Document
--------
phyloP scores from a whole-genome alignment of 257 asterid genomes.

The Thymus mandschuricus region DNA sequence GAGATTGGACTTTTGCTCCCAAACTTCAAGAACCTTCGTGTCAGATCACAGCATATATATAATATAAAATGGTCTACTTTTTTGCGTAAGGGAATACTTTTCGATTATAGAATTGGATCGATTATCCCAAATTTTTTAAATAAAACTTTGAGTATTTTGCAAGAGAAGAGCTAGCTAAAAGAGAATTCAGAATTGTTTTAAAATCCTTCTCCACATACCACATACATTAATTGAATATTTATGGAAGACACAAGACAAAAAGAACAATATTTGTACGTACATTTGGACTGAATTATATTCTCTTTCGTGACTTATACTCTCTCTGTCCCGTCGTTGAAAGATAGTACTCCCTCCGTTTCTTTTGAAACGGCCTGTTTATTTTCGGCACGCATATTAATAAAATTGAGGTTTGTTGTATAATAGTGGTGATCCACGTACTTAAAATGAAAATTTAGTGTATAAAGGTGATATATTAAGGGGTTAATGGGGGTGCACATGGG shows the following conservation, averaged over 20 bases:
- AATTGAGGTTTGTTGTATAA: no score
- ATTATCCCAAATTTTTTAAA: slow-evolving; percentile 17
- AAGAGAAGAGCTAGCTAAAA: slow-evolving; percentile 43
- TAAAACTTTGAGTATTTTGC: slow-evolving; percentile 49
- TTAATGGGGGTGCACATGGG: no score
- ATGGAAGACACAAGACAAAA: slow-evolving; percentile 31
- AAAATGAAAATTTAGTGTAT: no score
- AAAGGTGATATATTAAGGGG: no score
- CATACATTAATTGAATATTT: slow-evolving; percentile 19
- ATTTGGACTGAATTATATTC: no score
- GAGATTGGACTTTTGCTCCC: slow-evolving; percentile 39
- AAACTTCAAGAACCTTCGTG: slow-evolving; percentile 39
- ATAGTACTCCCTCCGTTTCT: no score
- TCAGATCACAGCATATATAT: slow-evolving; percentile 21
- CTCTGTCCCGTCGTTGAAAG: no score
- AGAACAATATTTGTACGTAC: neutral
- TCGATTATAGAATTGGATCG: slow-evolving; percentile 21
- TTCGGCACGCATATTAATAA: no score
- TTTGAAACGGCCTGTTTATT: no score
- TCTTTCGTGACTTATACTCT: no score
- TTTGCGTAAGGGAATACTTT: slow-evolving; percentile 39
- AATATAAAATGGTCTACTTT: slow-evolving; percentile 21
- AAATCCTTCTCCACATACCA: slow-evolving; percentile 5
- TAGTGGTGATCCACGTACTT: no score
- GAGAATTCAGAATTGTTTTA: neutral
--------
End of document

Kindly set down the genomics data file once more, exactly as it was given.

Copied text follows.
phyloP scores from a whole-genome alignment of 257 asterid genomes.

The Thymus mandschuricus region DNA sequence GAGATTGGACTTTTGCTCCCAAACTTCAAGAACCTTCGTGTCAGATCACAGCATATATATAATATAAAATGGTCTACTTTTTTGCGTAAGGGAATACTTTTCGATTATAGAATTGGATCGATTATCCCAAATTTTTTAAATAAAACTTTGAGTATTTTGCAAGAGAAGAGCTAGCTAAAAGAGAATTCAGAATTGTTTTAAAATCCTTCTCCACATACCACATACATTAATTGAATATTTATGGAAGACACAAGACAAAAAGAACAATATTTGTACGTACATTTGGACTGAATTATATTCTCTTTCGTGACTTATACTCTCTCTGTCCCGTCGTTGAAAGATAGTACTCCCTCCGTTTCTTTTGAAACGGCCTGTTTATTTTCGGCACGCATATTAATAAAATTGAGGTTTGTTGTATAATAGTGGTGATCCACGTACTTAAAATGAAAATTTAGTGTATAAAGGTGATATATTAAGGGGTTAATGGGGGTGCACATGGG shows the following conservation, averaged over 20 bases:
- AATTGAGGTTTGTTGTATAA: no score
- ATTATCCCAAATTTTTTAAA: slow-evolving; percentile 17
- AAGAGAAGAGCTAGCTAAAA: slow-evolving; percentile 43
- TAAAACTTTGAGTATTTTGC: slow-evolving; percentile 49
- TTAATGGGGGTGCACATGGG: no score
- ATGGAAGACACAAGACAAAA: slow-evolving; percentile 31
- AAAATGAAAATTTAGTGTAT: no score
- AAAGGTGATATATTAAGGGG: no score
- CATACATTAATTGAATATTT: slow-evolving; percentile 19
- ATTTGGACTGAATTATATTC: no score
- GAGATTGGACTTTTGCTCCC: slow-evolving; percentile 39
- AAACTTCAAGAACCTTCGTG: slow-evolving; percentile 39
- ATAGTACTCCCTCCGTTTCT: no score
- TCAGATCACAGCATATATAT: slow-evolving; percentile 21
- CTCTGTCCCGTCGTTGAAAG: no score
- AGAACAATATTTGTACGTAC: neutral
- TCGATTATAGAATTGGATCG: slow-evolving; percentile 21
- TTCGGCACGCATATTAATAA: no score
- TTTGAAACGGCCTGTTTATT: no score
- TCTTTCGTGACTTATACTCT: no score
- TTTGCGTAAGGGAATACTTT: slow-evolving; percentile 39
- AATATAAAATGGTCTACTTT: slow-evolving; percentile 21
- AAATCCTTCTCCACATACCA: slow-evolving; percentile 5
- TAGTGGTGATCCACGTACTT: no score
- GAGAATTCAGAATTGTTTTA: neutral